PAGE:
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>>51513278
>That's just your opinion man.
That's the opinion of literally everyone that knows his shit. Why do you think that the US government uses public key cryptography if they have a simple, completely unbreakable cypher?
>It's no different to sharing a public key face-to-face or using a trusted public key distributor. It's a logistical problem that's as big as you want it to be.
>lifting a ton is hard
>thus lifting 50kg is just as hard


>>51513309
Academic consensus is as much of a proof you can get, unless you want to dedicate your life to cryptography. AES 256 with newest attacks still requires 2^190 attempts. Assuming moore's law holds (it won't) for another 100 years and assuming our world's calculating capacity is 10^20 operations per second and assuming that in hundred years our calculating capacity won't increase more than 10^20 times aside of the moore's law, in hundred years world will be capable of doing 10^55ish operations per second. Let's be generous and say that it will be broken even more than 2^190. Great, in hundred years under perfect conditions you'll be able to crack it in a few seconds. Considering we'll just up it to 1024 bits or invent a new one in the next 50 years, that becomes meaningless.
Of course if quantum computing really takes off, we need some other shit completely.

>>51513336
It's not like it takes a lot of effort to capture all keys and automatically try do decrypt shit with them. If they truly use it that way, it's insecure as fuck.
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>>51513537
>Of course if quantum computing really takes off, we need some other shit completely.
Symmetric crypto (AES) will still hold. Asymmetric (public key, signatures, certificates) will get BTFO though.
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>>51513537
>It's not like it takes a lot of effort to capture all keys and automatically try do decrypt shit with them. If they truly use it that way, it's insecure as fuck.
Most of the broadcasts are 99% gibberish. The actual key is only transmitted in a specific time frame. The recipient simply has to record the broadcasts at a specified time to get the key.

This is why number stations spook the shit out of big brother. They don't know what time or times the stations broadcast the real keys. All of this plus fake number stations makes public transmission of keys secure as fuck.
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>>51513636
You are overestimating how much computer power does it take to compare every station's output with encrypted text. If it's indeed used for encryption intelligence agencies have had plenty of time to find out the process behind it and to record all that comes out of them.
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>>51513537
>assuming
>if quantum computing
That's a lot of assumptions there Billy. Now consider that your adversary is a country's intelligence service and that a lot of people will actually be killed if any of your assumptions don't quite pan out. Do you still think there's no practical use for one time pads? Would you trust your life to the assumption that quantum computing won't crack your shit?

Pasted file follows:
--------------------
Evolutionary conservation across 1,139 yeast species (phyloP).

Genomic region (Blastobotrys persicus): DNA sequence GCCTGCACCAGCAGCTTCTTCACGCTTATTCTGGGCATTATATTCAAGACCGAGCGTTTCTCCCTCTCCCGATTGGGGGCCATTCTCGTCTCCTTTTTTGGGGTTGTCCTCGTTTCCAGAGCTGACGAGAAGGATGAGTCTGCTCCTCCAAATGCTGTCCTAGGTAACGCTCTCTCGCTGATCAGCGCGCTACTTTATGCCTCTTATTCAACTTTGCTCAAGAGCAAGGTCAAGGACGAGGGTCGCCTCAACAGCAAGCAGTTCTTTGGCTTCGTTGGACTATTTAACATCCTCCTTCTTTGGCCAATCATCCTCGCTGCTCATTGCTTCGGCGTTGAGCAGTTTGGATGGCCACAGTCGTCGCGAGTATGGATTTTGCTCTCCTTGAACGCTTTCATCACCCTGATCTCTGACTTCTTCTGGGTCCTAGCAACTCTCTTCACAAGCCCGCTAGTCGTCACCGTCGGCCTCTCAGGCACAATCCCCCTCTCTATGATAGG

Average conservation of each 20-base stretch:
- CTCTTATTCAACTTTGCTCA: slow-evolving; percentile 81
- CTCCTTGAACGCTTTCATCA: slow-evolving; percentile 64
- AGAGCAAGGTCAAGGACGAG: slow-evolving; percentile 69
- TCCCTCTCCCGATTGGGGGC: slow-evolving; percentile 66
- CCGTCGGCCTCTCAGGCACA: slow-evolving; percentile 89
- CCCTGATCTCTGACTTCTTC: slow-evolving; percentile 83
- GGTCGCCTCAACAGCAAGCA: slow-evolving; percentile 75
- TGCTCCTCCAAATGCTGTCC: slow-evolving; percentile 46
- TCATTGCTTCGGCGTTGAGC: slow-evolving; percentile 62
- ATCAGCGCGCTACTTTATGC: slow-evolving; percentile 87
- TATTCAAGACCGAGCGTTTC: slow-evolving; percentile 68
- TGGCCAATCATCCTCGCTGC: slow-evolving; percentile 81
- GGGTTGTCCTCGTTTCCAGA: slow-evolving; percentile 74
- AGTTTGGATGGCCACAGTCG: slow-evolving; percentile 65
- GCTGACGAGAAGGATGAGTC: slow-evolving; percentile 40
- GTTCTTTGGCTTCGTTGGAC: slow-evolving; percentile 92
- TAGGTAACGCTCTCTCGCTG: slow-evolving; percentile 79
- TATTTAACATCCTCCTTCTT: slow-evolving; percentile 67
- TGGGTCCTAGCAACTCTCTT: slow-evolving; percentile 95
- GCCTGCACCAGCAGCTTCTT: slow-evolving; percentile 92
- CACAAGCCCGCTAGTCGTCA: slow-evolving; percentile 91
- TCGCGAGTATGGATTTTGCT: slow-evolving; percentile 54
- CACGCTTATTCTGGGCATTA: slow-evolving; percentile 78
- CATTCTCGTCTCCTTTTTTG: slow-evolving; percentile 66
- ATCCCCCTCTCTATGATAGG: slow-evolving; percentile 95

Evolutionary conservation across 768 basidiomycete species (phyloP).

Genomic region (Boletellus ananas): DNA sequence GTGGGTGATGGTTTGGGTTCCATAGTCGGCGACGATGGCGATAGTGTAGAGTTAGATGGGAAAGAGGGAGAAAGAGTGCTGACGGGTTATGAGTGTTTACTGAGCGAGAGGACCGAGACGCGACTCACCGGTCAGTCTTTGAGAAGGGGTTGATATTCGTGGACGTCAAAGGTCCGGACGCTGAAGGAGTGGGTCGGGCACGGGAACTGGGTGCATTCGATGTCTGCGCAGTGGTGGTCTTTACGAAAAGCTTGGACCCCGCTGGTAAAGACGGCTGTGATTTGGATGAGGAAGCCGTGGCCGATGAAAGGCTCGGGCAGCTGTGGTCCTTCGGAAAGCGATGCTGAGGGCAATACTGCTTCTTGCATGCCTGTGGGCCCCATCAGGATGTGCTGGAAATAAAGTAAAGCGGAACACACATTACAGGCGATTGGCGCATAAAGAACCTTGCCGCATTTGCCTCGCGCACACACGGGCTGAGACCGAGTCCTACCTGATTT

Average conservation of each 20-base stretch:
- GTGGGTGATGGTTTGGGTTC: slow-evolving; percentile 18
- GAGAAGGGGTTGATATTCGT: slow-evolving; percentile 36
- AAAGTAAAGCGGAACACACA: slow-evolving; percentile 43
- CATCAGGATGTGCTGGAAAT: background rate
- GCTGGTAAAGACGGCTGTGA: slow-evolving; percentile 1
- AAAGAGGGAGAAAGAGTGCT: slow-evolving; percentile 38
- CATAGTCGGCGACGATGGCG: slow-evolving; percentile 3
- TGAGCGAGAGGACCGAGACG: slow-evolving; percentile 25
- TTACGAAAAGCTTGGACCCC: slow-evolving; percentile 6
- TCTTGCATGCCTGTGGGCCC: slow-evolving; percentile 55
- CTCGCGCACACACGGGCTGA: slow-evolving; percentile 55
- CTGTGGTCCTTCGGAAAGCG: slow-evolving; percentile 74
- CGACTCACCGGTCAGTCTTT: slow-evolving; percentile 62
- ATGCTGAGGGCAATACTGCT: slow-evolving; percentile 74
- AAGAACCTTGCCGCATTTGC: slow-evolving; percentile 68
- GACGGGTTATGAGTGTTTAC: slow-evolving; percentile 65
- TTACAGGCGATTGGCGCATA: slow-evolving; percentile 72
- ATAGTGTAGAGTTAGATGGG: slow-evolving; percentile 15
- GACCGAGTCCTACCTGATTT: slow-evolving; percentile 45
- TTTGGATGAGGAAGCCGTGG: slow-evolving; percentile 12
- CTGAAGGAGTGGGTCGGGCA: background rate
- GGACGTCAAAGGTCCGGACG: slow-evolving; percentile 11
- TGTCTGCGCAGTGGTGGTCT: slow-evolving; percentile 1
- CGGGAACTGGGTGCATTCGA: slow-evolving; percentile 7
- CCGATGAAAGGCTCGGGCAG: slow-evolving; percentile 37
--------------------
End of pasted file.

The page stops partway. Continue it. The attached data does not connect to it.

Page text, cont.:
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>>51512946
You may be able to lower it to 1% of the solar system's total nuclear binding energy...
Now you can crack a measly one hundred of the innumerable messages waiting to be cracked while exhausting all usable, nearby, resources, and energy at 100% efficiency!
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>>51513713
The problem is out of the millions of keys a super computer could record and collect, over a thousand of those keys will be false positives which will seemingly "work".

Maybe the message is "desu" but the encryption keys that "work" will output "sore" "nigg" and "keks" and many other combinations. A human then has to choose which one of those keys is the legitimate one.

It's a near perfect otp encryption emulation security.
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>>51513717
We role play now Bobby? :^)
What if we assume dem commies have a man inside that just copies and sends all the OTP data to them?

Nigger you are just butthurt here and strawmanning situations in which in hundred years your adversary can crack completely irrelevant data from hundred years ago. Literally nobody uses OTP since the fucking eighties (and it was the Africans).

>>51513865
Yeah but for any reasonable length message (I. E not just one word) you can filter out the gibberish and leave a few potential responses that can take a human a few seconds to evaluate. Even with insane number of complex false positives (all words, no gibberish), you can filter out by hand the ones that have no meaning (nigger ayy balloon hiroshima) and leave ones that have some structure. When you have tens of people doing this you can usually decrypt it quite well.
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>>51513957
You might be underestimating how hard it would be to locate the key that is NOT a false-positive.

But in the end yeah broadcasting keys is not a good idea. Encrypted data could be transmitted through number stations though.